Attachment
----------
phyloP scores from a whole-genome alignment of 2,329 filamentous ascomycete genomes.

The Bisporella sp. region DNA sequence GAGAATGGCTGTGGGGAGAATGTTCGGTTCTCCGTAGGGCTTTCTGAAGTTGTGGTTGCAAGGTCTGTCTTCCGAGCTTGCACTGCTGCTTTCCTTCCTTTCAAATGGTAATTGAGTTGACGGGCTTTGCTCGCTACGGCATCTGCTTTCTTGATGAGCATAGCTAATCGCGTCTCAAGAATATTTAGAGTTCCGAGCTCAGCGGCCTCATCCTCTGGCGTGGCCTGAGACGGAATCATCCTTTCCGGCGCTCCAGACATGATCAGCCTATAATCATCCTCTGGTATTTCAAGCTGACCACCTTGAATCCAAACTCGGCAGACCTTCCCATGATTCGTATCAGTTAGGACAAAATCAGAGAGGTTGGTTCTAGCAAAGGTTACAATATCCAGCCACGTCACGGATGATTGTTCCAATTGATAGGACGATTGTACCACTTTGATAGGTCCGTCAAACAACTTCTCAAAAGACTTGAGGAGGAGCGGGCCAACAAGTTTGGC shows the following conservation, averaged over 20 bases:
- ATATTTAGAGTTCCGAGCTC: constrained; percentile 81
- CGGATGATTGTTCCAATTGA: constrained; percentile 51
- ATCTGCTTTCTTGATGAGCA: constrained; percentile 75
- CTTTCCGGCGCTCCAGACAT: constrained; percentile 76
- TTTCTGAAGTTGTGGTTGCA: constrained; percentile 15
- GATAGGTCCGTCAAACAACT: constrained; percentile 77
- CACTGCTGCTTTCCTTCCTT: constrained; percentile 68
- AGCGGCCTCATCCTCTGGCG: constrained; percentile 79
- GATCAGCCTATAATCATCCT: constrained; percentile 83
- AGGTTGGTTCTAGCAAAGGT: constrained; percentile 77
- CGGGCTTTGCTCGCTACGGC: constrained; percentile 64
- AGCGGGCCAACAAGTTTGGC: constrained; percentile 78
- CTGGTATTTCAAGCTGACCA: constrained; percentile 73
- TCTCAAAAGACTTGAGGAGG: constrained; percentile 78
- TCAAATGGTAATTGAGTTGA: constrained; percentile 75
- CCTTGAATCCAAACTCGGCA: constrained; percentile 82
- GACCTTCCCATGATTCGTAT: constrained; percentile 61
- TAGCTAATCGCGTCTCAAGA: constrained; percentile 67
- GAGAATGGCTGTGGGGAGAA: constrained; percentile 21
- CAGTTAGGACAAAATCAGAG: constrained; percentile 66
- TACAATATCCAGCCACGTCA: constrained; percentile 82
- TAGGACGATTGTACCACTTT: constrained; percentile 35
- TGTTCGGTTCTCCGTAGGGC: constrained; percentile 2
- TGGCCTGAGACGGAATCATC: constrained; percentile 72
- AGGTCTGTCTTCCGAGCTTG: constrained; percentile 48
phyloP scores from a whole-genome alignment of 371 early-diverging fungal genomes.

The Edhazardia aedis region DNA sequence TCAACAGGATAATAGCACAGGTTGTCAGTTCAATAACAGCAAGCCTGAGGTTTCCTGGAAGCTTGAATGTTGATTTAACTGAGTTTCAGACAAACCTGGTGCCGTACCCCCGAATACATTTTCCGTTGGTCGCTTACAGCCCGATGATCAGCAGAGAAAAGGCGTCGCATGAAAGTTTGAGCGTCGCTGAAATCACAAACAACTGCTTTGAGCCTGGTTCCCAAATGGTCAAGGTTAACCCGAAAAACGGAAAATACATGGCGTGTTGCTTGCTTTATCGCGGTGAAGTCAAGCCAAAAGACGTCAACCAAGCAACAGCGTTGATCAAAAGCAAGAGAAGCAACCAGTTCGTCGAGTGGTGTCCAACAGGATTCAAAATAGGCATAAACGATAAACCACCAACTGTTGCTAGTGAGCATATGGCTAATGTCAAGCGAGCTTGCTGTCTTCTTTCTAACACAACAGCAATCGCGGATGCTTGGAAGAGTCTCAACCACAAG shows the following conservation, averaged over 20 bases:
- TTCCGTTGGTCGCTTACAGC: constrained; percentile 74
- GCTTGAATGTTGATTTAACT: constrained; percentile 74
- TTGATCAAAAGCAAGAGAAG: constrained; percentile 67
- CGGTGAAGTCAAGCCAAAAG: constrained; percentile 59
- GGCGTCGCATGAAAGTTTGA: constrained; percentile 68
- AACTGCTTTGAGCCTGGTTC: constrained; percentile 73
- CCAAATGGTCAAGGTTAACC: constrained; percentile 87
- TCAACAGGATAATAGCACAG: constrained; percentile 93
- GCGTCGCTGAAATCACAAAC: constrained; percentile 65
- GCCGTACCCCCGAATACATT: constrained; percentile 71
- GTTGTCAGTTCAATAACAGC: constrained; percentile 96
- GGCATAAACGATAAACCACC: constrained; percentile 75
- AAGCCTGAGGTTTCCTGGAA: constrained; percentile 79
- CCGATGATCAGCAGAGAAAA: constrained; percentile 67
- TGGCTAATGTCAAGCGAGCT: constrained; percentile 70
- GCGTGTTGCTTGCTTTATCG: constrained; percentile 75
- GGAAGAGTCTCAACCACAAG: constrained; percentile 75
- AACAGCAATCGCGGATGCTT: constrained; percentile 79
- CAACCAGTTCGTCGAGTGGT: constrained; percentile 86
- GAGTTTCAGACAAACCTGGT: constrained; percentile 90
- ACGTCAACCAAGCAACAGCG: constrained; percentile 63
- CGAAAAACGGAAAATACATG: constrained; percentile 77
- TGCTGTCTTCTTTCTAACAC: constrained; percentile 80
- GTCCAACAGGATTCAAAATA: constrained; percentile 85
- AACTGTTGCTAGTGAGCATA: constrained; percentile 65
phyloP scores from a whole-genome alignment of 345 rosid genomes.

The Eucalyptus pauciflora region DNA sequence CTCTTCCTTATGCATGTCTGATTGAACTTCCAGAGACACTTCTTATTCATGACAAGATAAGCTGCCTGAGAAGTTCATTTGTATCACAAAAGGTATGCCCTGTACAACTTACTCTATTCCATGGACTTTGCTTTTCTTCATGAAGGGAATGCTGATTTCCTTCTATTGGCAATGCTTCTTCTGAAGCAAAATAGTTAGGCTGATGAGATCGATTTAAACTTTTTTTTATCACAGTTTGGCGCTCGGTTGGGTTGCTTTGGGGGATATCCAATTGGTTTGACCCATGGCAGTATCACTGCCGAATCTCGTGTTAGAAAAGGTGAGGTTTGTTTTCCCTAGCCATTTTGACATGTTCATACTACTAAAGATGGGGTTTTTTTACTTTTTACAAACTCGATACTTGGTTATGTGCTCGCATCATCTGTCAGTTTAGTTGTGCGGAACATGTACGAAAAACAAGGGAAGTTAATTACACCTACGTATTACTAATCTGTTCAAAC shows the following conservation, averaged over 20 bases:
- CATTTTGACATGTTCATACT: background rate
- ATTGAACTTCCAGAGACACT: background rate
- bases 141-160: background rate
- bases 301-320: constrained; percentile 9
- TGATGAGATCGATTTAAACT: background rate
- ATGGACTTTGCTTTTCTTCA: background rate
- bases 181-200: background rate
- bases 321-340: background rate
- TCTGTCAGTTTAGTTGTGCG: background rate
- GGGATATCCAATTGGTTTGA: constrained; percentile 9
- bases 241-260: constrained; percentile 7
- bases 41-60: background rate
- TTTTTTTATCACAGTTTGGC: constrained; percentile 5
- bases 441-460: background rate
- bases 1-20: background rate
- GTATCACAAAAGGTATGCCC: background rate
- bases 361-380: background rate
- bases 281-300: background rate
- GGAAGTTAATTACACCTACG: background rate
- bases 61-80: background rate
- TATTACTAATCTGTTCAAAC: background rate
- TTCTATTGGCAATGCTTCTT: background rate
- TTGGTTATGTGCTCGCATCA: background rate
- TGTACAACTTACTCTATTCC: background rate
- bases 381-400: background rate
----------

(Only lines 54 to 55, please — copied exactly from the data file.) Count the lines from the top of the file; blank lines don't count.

- AACTGTTGCTAGTGAGCATA: constrained; percentile 65
phyloP scores from a whole-genome alignment of 345 rosid genomes.